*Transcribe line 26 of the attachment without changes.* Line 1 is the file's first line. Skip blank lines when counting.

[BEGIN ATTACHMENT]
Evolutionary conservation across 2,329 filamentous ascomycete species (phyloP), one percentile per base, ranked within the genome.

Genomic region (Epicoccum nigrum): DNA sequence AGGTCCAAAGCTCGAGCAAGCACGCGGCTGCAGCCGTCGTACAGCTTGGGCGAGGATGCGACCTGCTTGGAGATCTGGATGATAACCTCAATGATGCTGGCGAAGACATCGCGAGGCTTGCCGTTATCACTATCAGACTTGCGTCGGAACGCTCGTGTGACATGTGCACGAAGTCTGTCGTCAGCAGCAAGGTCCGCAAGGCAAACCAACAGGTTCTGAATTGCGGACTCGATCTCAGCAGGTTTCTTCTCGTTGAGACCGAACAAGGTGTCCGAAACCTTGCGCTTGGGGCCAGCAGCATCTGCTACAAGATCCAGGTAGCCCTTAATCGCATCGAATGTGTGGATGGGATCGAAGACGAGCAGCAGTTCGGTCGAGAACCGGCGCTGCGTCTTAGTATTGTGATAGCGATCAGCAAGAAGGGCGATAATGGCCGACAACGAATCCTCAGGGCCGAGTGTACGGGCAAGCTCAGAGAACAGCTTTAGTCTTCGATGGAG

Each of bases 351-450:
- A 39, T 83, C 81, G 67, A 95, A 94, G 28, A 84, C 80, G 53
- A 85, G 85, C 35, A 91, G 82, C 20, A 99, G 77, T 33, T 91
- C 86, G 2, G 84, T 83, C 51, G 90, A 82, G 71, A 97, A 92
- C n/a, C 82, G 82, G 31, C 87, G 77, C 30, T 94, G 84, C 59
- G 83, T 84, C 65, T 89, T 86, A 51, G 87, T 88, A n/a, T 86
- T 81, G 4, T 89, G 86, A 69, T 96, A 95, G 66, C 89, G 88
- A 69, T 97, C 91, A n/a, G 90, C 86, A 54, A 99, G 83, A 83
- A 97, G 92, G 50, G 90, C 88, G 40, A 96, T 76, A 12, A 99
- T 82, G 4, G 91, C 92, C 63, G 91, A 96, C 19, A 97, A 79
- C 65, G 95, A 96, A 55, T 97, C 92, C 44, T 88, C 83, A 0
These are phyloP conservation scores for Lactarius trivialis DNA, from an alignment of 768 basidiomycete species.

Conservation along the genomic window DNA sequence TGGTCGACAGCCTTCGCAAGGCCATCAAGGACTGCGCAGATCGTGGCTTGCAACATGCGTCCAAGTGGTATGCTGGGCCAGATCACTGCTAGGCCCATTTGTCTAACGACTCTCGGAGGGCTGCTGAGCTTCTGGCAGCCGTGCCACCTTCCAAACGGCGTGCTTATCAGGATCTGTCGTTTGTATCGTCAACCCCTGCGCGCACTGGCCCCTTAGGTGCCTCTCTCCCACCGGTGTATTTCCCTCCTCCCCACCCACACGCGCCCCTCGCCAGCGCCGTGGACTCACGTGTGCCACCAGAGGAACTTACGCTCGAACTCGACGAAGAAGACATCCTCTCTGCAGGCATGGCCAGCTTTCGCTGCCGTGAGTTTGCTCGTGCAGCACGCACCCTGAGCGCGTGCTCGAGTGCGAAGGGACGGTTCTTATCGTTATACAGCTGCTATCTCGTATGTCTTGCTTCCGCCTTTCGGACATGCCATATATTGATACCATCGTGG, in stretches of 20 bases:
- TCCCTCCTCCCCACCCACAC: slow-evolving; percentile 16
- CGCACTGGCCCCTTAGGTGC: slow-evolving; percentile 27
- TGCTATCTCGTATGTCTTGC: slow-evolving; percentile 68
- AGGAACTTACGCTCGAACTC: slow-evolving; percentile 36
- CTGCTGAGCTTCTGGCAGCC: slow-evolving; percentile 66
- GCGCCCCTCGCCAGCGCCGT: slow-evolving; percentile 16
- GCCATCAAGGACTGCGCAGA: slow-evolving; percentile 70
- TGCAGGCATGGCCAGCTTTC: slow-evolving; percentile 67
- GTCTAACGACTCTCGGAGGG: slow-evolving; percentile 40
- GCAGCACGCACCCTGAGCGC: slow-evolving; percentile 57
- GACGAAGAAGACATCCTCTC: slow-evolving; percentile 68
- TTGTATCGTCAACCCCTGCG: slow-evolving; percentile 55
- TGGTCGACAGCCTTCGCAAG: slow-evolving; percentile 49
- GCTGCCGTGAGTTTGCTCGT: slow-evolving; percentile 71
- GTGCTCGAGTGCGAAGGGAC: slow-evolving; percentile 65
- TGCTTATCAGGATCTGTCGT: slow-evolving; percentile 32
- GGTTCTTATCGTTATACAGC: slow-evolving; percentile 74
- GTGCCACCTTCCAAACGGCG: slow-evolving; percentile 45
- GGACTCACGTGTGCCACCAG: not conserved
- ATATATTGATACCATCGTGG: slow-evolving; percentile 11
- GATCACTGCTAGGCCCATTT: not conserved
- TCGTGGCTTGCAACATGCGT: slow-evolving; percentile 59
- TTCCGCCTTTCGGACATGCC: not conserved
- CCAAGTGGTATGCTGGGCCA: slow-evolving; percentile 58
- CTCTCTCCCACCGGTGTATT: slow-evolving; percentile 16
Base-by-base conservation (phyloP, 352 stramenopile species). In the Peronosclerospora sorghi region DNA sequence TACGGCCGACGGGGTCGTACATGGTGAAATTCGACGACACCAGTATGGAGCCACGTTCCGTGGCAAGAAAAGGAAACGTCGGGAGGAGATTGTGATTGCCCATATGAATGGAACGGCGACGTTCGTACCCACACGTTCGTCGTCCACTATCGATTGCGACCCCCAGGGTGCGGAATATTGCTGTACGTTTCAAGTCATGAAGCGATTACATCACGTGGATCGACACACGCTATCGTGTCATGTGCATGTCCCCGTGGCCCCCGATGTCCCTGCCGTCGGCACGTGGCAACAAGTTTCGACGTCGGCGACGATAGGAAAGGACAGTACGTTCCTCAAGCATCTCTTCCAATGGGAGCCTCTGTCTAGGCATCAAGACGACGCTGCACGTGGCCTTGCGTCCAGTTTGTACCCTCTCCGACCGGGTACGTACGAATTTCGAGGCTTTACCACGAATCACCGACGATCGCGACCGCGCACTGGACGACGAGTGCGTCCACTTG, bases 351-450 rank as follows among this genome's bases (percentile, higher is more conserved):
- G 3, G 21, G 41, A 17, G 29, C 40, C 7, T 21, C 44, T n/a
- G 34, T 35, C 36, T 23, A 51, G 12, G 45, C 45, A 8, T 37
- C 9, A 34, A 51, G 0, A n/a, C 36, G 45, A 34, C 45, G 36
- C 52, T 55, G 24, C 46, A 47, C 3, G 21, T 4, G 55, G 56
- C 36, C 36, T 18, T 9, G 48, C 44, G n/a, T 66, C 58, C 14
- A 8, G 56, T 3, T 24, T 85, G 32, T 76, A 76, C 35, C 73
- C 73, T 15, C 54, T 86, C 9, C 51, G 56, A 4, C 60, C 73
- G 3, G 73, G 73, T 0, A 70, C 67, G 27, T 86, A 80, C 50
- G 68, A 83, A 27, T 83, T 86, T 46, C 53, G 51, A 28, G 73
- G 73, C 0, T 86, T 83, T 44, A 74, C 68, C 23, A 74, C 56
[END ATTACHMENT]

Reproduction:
- GACGAAGAAGACATCCTCTC: slow-evolving; percentile 68